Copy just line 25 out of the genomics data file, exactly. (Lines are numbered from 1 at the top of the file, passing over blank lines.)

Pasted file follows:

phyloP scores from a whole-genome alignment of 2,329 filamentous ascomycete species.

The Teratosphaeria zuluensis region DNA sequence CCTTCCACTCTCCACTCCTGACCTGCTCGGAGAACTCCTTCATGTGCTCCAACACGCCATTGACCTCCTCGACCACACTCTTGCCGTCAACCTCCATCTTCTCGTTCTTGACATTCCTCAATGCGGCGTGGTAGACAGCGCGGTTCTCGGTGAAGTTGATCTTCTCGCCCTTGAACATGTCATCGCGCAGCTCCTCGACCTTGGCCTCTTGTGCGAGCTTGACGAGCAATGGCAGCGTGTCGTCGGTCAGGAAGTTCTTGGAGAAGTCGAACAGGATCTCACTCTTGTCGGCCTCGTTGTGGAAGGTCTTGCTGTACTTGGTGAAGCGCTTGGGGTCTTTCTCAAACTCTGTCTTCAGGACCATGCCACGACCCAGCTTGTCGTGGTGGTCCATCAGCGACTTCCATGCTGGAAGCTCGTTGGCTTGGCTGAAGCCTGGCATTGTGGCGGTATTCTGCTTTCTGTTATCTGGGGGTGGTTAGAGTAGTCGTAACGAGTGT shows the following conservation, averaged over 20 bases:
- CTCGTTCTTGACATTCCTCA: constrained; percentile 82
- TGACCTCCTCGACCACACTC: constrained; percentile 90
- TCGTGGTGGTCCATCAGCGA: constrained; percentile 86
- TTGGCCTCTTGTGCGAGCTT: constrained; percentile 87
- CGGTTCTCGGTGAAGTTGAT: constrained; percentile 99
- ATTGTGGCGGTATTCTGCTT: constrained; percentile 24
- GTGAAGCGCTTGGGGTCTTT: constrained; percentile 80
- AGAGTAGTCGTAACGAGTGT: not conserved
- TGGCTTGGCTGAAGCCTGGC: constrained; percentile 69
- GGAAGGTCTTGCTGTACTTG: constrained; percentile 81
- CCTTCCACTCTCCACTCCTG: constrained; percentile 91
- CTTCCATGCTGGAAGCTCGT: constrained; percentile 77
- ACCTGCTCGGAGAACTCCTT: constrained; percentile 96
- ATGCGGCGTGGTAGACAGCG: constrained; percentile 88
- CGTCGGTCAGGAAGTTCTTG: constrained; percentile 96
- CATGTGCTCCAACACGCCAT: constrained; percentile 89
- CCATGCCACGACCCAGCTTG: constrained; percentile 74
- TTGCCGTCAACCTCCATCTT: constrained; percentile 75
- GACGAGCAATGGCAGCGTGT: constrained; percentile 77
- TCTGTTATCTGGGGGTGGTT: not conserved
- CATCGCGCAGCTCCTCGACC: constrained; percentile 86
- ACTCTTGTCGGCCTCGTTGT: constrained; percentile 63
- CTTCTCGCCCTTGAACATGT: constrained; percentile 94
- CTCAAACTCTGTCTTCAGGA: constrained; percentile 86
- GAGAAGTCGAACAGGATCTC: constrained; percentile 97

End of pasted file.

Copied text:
- CTTCTCGCCCTTGAACATGT: constrained; percentile 94